The complexity of biopharmaceutical manufacturing processes requires continuous improvement. As shown in figure 1, the expansion of manufacturing capacity worldwide has resulted in the multiplication of links between production facilities as well as the increasing need for storage or transportation of media, intermediate, BDS, and drug products between sites over the world.
Outsourcing to contract manufacturing organizations (CMOs) offers a solution to the capacity constraints and reduces the total risks associated with building internal capacity; however, a robust and validated manufacturing process (2), including product transportation between facilities, is then required.
Single-use technology (SUT) continues to expand because of its potential for reducing both capital and operating expenses. The growing adoption of single-use, especially in critical process steps, has increased the need for product quality, robustness, and integrity. Depending on the manufacturing process organization and the level of outsourcing, the challenge of safe and robust BDS transportation becomes a crucial step from a risk analysis point of view. These shipments, increasingly performed in single-use bags, require thorough validation protocols to demonstrate their integrity and protection of the drug substances. The ASTM (3) and ISTA (4) both provide standardized validation methods using a variety of simulated shipping hazards. These tests are qualitative by nature with simple pass-fail criteria, therefore it is important that the robustness and failure modes of shipping systems are evaluated under real transfer conditions.
Regulatory agencies like FDA (5), EMA (6) or EU (7) emphasize the need for end-user to ensure that their drug processes produce consistent and reproducible results which meet the quality standard of the drug product. Validation is “Establishing documented evidence that provides a high degree of assurance that a specific process” including shipping “will consistently produce a product meeting its pre-determined specifications and quality attributes” (FDA).
A properly designed system will provide a high degree of assurance that every process step, including shipping has been properly evaluated before its implementation.
In the biopharmaceutical industry, qualification and validation are intended to demonstrate that the manufacturing process provides the desired level of compliance of the product and specifically its activity, sterility and potency. Qualification of a shipping system and equipment is part of the process validation.
According to the PDA technical report N°66(8), “Shipping systems must be qualified for their intended use through proper design and testing in consultation with a packaging engineer. The transportation routes must be defined for international shipment. A risk assessment for vibration, handling, delays and seasonal variation should be established”.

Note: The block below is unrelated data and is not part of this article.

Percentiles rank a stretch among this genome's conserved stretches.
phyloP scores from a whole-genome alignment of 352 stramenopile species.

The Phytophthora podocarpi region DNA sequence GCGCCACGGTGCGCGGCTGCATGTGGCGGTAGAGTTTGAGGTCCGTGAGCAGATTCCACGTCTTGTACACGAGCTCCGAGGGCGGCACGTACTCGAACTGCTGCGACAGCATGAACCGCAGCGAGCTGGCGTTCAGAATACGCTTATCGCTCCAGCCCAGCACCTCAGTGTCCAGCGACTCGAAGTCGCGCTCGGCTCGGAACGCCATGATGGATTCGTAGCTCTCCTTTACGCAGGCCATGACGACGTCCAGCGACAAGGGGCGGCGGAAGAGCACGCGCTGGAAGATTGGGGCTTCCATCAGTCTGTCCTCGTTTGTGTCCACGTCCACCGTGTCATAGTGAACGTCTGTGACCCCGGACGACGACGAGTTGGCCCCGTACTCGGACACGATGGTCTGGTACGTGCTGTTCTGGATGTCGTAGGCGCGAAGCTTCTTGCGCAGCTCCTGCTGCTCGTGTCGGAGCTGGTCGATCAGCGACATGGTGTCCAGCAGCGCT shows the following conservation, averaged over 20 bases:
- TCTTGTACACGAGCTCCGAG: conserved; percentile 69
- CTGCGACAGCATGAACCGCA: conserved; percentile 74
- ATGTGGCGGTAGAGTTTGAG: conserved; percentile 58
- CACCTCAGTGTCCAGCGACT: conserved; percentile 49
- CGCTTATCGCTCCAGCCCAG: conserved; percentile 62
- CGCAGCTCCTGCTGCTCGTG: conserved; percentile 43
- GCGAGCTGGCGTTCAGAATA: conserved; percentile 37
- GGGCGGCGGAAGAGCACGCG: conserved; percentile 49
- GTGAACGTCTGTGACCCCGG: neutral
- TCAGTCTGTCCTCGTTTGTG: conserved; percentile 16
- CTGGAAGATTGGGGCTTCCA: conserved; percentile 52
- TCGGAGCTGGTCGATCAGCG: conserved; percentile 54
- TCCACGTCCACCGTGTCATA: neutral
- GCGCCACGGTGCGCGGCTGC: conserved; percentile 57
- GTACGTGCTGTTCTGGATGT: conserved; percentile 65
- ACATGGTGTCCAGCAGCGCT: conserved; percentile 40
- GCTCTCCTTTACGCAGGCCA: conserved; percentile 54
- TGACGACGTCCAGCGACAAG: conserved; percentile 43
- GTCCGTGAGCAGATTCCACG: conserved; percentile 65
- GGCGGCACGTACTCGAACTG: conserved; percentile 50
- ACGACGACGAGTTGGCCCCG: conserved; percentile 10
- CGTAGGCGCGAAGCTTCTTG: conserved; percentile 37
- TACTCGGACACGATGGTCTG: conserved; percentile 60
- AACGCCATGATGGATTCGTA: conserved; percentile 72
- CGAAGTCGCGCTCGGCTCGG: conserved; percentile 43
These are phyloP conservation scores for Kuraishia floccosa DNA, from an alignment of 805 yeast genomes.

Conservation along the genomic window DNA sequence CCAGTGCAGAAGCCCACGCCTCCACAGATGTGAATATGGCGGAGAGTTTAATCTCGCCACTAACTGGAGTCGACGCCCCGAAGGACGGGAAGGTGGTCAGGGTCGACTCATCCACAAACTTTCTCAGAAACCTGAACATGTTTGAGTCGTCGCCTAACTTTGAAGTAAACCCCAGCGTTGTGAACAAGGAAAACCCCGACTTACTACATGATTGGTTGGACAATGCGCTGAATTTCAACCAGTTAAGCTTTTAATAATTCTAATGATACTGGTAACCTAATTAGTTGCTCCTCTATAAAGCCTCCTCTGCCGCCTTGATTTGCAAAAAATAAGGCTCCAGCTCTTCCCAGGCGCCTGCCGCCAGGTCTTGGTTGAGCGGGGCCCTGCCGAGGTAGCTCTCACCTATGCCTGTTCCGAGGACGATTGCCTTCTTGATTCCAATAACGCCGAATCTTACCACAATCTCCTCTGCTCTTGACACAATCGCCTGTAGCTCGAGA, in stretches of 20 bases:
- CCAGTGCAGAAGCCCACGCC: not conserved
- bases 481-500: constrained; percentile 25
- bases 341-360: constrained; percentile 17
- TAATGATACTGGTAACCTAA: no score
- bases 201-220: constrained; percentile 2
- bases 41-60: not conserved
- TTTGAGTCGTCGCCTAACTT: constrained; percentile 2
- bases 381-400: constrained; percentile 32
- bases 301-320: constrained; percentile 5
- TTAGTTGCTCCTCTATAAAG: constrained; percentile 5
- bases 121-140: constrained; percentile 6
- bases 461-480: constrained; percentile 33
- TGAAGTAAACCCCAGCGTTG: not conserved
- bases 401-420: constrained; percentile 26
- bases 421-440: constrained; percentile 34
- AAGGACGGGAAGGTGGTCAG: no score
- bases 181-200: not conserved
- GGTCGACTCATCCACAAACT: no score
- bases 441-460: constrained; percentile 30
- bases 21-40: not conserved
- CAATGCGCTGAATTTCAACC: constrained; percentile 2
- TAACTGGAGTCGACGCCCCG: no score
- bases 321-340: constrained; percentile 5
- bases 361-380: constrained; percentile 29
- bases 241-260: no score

International standards description
ASTM or ISTA are well-known standards for shipping systems. They are aimed to compare or evaluate the effectiveness of protective packaging and / or a packaged-product’s ability to withstand the hazards of distribution. Table 1 briefly describes the main features of ASTM and ISTA standards.
The level of severity must be defined according to real shipment condition in addition of desired safety margin. There is no official ASTM claim and suppliers can only claim that they pass ASTM selected tests described by the standard. Therefore, knowing the distribution cycle, schedule, duration, severity level, and acceptance criteria are mandatory to understand the validation performed on the system.
Moreover, the suitability with the intended use can only be proven by end-users; these conditions might differ from one site to another or from one product to another.
The definition of the system to be tested and the testing program need then to be carefully assessed and justified. The selection of the right testing parameters and the tested samples’ configurations can be done only by knowing the transportation cycles and the type of impact perceived by the load during the transportation, thus requiring preliminary testing and analysis.
Table 1. ASTM and ISTA standards
The supply of process solutions in large-volume bags, from point of manufacture to point of use is a well-established practice that involves the following elements:
• A bag designed to fit a rigid wall outer container
• A rigid wall outer container such as a plastic drum or tote or a stainless-steel bin
• Secondary packaging materials (e.g., dunnage) and lids or other mechanical devices to suppress the fluid wave action in the bioprocess bag.